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[Hydrogen Society] So, Why Are They So Green?

2020-08-14

Why do you think FCEV is the ultimate green car? Here's why.

FCEV is a future green vehicle. It produces no harmful tailpipe emissions, and even purifies the air outside. Here is some information about how exactly green they are, and how we are going to use these fuel cell systems.

ZERO Emission

The most important part of being a green car is that it should not emit toxic pollutants. FCEVs produce no harmful tailpipe emissions, unlike internal combustion engines burn gasoline or diesel fuel and produce carbon monoxide (CO), nitrogen oxides (NOx), hydrocarbons (HC), carbon dioxide (CO₂), and sulfur oxides (SOx). This explains why a number of governments around the world try to regulate these engines.

FCEVs work differently from how conventional ICEs do. They use a different type of fuel and also generate power differently. Though they might seem similar with EVs at first, FCEVs have their own way to run. Hydrogen from the tanks and oxygen from outside air meet in the FCEV’s fuel cells to produce electricity and distilled water. The electricity is used as a power source, and the water is removed as exhaust. EVs and FCEVs are environmentally friendly vehicles with no exhaust emission, but FCEVs take it a step further by scrubbing the air wherever they go, and are considered the most environmentally friendly vehicles.

The More, The Greener

The oxygen necessary to react with hydrogen is drawn from the atmosphere. Such air drawn into the FCEV passes through a 3-stage air purification system consisting of an air filter, membrane humidifier, and a gas diffusion layer, which cleans it of particulates and other unwanted matter, leaving the air cleaner. In a way, it has an atmospheric ‘scrubbing’ effect and also maintains the quality of fuel cells by keeping them clean.

FCEVs emit cleaner air than they sucked in before, so, not only they protect the fuel cells but also purify the air. There is obviously a reason why they are called ‘Running Purifiers’.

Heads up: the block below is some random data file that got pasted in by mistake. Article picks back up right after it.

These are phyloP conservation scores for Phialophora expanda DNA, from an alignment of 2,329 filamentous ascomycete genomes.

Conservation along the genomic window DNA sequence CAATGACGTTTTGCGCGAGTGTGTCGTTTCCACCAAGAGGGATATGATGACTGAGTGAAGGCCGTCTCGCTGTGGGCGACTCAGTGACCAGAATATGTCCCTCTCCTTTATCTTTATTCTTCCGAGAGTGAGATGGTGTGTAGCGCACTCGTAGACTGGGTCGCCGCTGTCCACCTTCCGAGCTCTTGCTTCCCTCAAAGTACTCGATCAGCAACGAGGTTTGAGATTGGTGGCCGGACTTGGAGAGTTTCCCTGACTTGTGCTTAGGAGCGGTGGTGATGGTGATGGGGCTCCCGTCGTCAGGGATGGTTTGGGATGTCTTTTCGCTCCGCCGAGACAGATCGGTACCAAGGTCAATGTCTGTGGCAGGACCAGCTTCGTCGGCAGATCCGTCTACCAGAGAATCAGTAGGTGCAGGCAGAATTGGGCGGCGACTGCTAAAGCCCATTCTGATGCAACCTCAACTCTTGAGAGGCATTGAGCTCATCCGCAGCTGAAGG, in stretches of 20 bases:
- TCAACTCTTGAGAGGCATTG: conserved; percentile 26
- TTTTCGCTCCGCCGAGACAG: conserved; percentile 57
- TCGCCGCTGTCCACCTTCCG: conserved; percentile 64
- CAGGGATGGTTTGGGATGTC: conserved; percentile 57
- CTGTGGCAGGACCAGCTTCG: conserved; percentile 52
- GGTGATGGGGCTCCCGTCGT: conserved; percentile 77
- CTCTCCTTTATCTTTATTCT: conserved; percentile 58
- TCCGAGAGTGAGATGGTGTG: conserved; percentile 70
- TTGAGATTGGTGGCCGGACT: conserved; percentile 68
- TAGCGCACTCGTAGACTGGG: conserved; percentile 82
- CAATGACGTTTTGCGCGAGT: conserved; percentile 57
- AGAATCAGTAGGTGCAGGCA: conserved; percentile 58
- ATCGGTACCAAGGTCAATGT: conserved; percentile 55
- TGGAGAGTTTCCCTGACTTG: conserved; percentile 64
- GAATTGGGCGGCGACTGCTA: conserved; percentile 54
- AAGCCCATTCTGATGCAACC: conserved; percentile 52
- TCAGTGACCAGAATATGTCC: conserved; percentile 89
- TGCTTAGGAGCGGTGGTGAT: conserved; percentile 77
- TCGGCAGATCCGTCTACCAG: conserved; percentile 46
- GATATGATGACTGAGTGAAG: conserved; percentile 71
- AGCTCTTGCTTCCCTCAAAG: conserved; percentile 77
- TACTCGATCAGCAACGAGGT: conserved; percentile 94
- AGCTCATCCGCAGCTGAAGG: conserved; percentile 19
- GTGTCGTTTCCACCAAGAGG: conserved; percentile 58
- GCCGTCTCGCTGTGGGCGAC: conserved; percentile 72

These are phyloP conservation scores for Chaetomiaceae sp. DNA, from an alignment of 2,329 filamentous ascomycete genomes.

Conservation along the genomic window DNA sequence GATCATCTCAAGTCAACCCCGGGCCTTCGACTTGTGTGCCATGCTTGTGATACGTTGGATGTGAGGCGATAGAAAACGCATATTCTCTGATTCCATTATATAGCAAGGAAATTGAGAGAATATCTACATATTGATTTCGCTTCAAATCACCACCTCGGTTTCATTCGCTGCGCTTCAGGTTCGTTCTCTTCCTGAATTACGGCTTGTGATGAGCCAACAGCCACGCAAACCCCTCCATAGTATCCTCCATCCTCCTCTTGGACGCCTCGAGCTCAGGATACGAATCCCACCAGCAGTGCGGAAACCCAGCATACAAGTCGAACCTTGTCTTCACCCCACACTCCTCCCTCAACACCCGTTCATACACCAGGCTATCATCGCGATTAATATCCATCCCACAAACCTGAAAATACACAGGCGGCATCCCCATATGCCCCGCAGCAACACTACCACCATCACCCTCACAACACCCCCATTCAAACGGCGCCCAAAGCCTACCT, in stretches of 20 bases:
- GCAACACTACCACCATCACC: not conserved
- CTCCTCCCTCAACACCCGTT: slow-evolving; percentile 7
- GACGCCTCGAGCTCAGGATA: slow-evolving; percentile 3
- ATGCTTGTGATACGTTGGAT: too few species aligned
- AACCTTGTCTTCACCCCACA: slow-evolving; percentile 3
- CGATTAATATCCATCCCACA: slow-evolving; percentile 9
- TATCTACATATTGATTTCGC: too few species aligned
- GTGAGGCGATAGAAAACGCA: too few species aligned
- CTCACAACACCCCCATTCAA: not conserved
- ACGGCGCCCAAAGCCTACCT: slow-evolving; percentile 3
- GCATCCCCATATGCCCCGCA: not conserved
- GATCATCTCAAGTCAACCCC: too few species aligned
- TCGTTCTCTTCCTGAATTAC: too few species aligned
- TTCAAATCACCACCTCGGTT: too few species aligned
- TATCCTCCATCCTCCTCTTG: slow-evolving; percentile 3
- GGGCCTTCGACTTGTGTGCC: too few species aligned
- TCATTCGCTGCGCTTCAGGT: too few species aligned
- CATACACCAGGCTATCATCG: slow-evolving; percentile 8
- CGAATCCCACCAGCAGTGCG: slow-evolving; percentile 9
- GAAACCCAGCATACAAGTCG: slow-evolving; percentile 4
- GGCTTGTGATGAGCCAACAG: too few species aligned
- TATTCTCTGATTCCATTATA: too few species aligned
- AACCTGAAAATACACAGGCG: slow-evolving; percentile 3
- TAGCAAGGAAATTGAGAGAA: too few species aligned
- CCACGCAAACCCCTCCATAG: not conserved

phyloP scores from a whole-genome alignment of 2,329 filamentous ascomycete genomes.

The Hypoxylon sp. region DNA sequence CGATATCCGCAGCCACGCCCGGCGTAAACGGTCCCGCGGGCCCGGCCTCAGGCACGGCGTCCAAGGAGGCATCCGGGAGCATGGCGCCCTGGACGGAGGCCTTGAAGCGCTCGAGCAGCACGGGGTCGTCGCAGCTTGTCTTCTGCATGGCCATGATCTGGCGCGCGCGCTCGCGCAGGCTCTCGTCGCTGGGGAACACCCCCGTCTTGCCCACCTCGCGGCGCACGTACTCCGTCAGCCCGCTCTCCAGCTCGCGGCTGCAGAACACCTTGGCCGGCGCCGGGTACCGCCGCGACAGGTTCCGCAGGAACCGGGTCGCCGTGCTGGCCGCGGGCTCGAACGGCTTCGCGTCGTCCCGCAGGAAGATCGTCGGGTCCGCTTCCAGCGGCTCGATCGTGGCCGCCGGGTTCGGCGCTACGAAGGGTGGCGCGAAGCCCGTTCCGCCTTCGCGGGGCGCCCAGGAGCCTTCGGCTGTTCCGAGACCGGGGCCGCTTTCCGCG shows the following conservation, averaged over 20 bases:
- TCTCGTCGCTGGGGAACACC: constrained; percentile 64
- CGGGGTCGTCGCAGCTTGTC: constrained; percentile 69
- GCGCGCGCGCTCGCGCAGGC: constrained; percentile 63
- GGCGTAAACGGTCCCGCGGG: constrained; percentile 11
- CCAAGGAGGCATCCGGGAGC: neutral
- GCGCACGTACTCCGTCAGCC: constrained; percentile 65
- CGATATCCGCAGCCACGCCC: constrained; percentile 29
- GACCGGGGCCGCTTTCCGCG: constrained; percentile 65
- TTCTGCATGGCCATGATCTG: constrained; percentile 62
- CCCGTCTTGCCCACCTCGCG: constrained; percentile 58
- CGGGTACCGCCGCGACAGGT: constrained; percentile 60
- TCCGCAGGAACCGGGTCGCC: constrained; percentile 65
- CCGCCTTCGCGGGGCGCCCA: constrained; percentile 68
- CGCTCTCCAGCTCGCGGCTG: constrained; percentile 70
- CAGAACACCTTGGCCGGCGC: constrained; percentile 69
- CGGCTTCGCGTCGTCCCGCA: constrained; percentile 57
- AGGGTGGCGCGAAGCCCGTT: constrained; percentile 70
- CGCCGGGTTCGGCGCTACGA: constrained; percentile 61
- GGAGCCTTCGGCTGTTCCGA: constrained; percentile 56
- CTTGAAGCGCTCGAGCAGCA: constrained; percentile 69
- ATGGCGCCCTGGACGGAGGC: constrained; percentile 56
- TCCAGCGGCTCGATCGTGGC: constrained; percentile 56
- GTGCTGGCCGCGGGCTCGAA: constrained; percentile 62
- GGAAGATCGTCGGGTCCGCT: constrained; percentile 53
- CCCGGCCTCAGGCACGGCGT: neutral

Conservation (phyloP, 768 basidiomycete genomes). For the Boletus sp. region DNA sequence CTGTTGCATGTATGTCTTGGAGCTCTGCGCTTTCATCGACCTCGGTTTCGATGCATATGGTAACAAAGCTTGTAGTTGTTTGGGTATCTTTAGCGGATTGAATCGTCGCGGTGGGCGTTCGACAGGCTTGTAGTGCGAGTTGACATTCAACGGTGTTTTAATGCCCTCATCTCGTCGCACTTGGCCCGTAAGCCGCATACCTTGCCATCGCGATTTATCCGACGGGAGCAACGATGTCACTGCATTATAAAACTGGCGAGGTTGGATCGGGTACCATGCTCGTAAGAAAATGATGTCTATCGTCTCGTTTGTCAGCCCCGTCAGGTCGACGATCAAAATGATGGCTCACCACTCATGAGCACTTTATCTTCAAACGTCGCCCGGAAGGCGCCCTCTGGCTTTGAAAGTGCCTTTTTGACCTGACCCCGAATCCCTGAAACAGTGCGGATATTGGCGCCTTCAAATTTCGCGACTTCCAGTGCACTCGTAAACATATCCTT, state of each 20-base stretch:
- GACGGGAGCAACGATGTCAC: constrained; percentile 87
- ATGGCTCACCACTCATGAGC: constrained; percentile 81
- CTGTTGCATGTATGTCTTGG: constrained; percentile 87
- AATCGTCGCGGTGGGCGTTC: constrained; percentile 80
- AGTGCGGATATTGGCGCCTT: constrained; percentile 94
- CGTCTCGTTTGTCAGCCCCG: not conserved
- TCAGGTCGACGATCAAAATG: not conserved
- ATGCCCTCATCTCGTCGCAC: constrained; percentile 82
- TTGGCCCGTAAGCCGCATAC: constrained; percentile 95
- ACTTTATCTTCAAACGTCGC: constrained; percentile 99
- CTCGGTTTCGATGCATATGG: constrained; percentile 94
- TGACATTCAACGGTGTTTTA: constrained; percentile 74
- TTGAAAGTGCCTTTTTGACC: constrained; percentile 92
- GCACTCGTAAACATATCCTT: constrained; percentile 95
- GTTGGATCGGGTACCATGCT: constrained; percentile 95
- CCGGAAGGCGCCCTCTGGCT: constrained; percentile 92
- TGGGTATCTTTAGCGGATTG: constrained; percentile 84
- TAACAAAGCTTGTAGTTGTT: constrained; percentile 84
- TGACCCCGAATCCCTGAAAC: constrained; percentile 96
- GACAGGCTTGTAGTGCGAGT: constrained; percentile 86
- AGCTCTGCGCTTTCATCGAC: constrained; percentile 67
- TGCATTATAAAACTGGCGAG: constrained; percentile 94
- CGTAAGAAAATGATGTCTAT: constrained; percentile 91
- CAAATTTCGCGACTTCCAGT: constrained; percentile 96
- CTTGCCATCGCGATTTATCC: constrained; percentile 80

Fuel Cell System for commercial vehicles

The oxygen necessary to react with hydrogen is drawn from the atmosphere. Such air drawn into the FCEV passes through a 3-stage air purification system consisting of an air filter, membrane humidifier, and a gas diffusion layer, which cleans it of particulates and other unwanted matter, leaving the air cleaner. In a way, it has an atmospheric ‘scrubbing’ effect and also maintains the quality of fuel cells by keeping them clean.

FCEVs emit cleaner air than they sucked in before, so, not only they protect the fuel cells but also purify the air. There is obviously a reason why they are called ‘Running Purifiers’.

Fuel Cell: Beyond Vehicles

According to the Mckinsey report published back in 2017, the fuel cell system is going to spread among other mobility sectors – hydrogen tramways and railways by 2025, cruise ships by 2030, and vessels and airplanes by 2050.

South Korea is also working on developing hydrogen fuel cells. HMG will collaborate with Hyundai E&C to develop a hydrogen forklift by the end of this year, and a hydrogen excavator by 2021 to make them available in the market. Hyundai Rotem, on the other hand, is working with Hyundai Motor Company to build a railway system powered by hydrogen fuel cells.

The reason that people see fuel cell promising is not just because it’s highly cost-efficient and safe, but most of all, it’s green enough. The fuel cell system indeed has a bright future, considering everyone is focusing on sustainable growth.